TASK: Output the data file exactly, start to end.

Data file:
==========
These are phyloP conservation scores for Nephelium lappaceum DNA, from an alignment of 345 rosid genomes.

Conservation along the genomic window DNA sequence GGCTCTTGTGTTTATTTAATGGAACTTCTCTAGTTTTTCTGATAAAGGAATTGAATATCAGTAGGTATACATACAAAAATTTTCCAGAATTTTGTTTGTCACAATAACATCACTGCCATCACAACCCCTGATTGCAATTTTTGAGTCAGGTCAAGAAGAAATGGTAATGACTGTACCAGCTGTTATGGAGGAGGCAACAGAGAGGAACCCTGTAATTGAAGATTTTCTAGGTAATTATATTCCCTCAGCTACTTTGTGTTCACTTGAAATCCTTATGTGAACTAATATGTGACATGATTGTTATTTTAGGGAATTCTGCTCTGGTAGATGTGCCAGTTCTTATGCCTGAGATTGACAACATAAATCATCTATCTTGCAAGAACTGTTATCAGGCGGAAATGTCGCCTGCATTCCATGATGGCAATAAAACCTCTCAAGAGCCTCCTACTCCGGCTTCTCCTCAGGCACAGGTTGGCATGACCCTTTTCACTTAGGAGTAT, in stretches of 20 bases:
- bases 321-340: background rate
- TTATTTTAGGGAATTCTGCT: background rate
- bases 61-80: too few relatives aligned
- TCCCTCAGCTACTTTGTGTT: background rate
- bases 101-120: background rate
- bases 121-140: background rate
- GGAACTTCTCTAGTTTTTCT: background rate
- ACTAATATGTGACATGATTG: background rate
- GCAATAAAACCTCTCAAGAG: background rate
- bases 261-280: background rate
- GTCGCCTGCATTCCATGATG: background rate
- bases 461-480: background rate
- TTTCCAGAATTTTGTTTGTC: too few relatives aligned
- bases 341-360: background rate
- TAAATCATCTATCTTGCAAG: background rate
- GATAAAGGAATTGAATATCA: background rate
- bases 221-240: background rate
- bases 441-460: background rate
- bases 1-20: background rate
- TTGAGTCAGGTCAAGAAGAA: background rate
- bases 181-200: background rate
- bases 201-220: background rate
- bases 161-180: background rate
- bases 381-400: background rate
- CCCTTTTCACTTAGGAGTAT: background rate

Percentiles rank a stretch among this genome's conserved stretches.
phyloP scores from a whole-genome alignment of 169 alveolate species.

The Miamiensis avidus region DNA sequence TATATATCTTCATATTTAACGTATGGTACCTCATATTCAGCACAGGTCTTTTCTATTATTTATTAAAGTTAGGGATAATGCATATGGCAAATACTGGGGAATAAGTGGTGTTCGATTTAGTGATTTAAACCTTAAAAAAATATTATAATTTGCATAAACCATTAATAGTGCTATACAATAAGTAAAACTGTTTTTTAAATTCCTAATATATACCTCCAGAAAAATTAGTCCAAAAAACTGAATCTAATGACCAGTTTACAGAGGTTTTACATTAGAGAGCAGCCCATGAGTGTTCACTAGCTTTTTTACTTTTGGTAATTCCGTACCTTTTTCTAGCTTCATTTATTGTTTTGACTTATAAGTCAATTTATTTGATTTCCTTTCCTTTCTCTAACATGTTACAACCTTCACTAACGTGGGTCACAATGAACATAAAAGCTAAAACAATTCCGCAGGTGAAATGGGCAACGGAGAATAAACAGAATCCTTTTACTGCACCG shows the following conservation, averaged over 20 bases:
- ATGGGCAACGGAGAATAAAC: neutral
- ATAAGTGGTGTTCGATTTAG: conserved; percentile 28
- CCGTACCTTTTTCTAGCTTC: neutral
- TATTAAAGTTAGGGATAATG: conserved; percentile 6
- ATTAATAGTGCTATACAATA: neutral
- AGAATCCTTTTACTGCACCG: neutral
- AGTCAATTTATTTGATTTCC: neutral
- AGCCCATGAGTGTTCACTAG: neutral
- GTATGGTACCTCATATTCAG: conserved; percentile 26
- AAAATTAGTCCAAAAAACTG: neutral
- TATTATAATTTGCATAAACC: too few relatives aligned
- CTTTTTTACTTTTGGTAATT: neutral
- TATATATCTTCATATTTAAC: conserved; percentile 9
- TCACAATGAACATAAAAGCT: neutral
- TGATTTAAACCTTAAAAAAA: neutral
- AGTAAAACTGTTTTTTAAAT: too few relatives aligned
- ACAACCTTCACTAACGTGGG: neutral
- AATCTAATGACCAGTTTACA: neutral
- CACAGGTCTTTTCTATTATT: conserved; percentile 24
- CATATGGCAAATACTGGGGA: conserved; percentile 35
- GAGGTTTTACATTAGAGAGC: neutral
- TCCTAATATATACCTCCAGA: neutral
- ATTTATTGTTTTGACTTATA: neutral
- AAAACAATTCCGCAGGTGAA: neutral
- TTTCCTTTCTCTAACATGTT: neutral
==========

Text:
These are phyloP conservation scores for Nephelium lappaceum DNA, from an alignment of 345 rosid genomes.

Conservation along the genomic window DNA sequence GGCTCTTGTGTTTATTTAATGGAACTTCTCTAGTTTTTCTGATAAAGGAATTGAATATCAGTAGGTATACATACAAAAATTTTCCAGAATTTTGTTTGTCACAATAACATCACTGCCATCACAACCCCTGATTGCAATTTTTGAGTCAGGTCAAGAAGAAATGGTAATGACTGTACCAGCTGTTATGGAGGAGGCAACAGAGAGGAACCCTGTAATTGAAGATTTTCTAGGTAATTATATTCCCTCAGCTACTTTGTGTTCACTTGAAATCCTTATGTGAACTAATATGTGACATGATTGTTATTTTAGGGAATTCTGCTCTGGTAGATGTGCCAGTTCTTATGCCTGAGATTGACAACATAAATCATCTATCTTGCAAGAACTGTTATCAGGCGGAAATGTCGCCTGCATTCCATGATGGCAATAAAACCTCTCAAGAGCCTCCTACTCCGGCTTCTCCTCAGGCACAGGTTGGCATGACCCTTTTCACTTAGGAGTAT, in stretches of 20 bases:
- bases 321-340: background rate
- TTATTTTAGGGAATTCTGCT: background rate
- bases 61-80: too few relatives aligned
- TCCCTCAGCTACTTTGTGTT: background rate
- bases 101-120: background rate
- bases 121-140: background rate
- GGAACTTCTCTAGTTTTTCT: background rate
- ACTAATATGTGACATGATTG: background rate
- GCAATAAAACCTCTCAAGAG: background rate
- bases 261-280: background rate
- GTCGCCTGCATTCCATGATG: background rate
- bases 461-480: background rate
- TTTCCAGAATTTTGTTTGTC: too few relatives aligned
- bases 341-360: background rate
- TAAATCATCTATCTTGCAAG: background rate
- GATAAAGGAATTGAATATCA: background rate
- bases 221-240: background rate
- bases 441-460: background rate
- bases 1-20: background rate
- TTGAGTCAGGTCAAGAAGAA: background rate
- bases 181-200: background rate
- bases 201-220: background rate
- bases 161-180: background rate
- bases 381-400: background rate
- CCCTTTTCACTTAGGAGTAT: background rate

Percentiles rank a stretch among this genome's conserved stretches.
phyloP scores from a whole-genome alignment of 169 alveolate species.

The Miamiensis avidus region DNA sequence TATATATCTTCATATTTAACGTATGGTACCTCATATTCAGCACAGGTCTTTTCTATTATTTATTAAAGTTAGGGATAATGCATATGGCAAATACTGGGGAATAAGTGGTGTTCGATTTAGTGATTTAAACCTTAAAAAAATATTATAATTTGCATAAACCATTAATAGTGCTATACAATAAGTAAAACTGTTTTTTAAATTCCTAATATATACCTCCAGAAAAATTAGTCCAAAAAACTGAATCTAATGACCAGTTTACAGAGGTTTTACATTAGAGAGCAGCCCATGAGTGTTCACTAGCTTTTTTACTTTTGGTAATTCCGTACCTTTTTCTAGCTTCATTTATTGTTTTGACTTATAAGTCAATTTATTTGATTTCCTTTCCTTTCTCTAACATGTTACAACCTTCACTAACGTGGGTCACAATGAACATAAAAGCTAAAACAATTCCGCAGGTGAAATGGGCAACGGAGAATAAACAGAATCCTTTTACTGCACCG shows the following conservation, averaged over 20 bases:
- ATGGGCAACGGAGAATAAAC: neutral
- ATAAGTGGTGTTCGATTTAG: conserved; percentile 28
- CCGTACCTTTTTCTAGCTTC: neutral
- TATTAAAGTTAGGGATAATG: conserved; percentile 6
- ATTAATAGTGCTATACAATA: neutral
- AGAATCCTTTTACTGCACCG: neutral
- AGTCAATTTATTTGATTTCC: neutral
- AGCCCATGAGTGTTCACTAG: neutral
- GTATGGTACCTCATATTCAG: conserved; percentile 26
- AAAATTAGTCCAAAAAACTG: neutral
- TATTATAATTTGCATAAACC: too few relatives aligned
- CTTTTTTACTTTTGGTAATT: neutral
- TATATATCTTCATATTTAAC: conserved; percentile 9
- TCACAATGAACATAAAAGCT: neutral
- TGATTTAAACCTTAAAAAAA: neutral
- AGTAAAACTGTTTTTTAAAT: too few relatives aligned
- ACAACCTTCACTAACGTGGG: neutral
- AATCTAATGACCAGTTTACA: neutral
- CACAGGTCTTTTCTATTATT: conserved; percentile 24
- CATATGGCAAATACTGGGGA: conserved; percentile 35
- GAGGTTTTACATTAGAGAGC: neutral
- TCCTAATATATACCTCCAGA: neutral
- ATTTATTGTTTTGACTTATA: neutral
- AAAACAATTCCGCAGGTGAA: neutral
- TTTCCTTTCTCTAACATGTT: neutral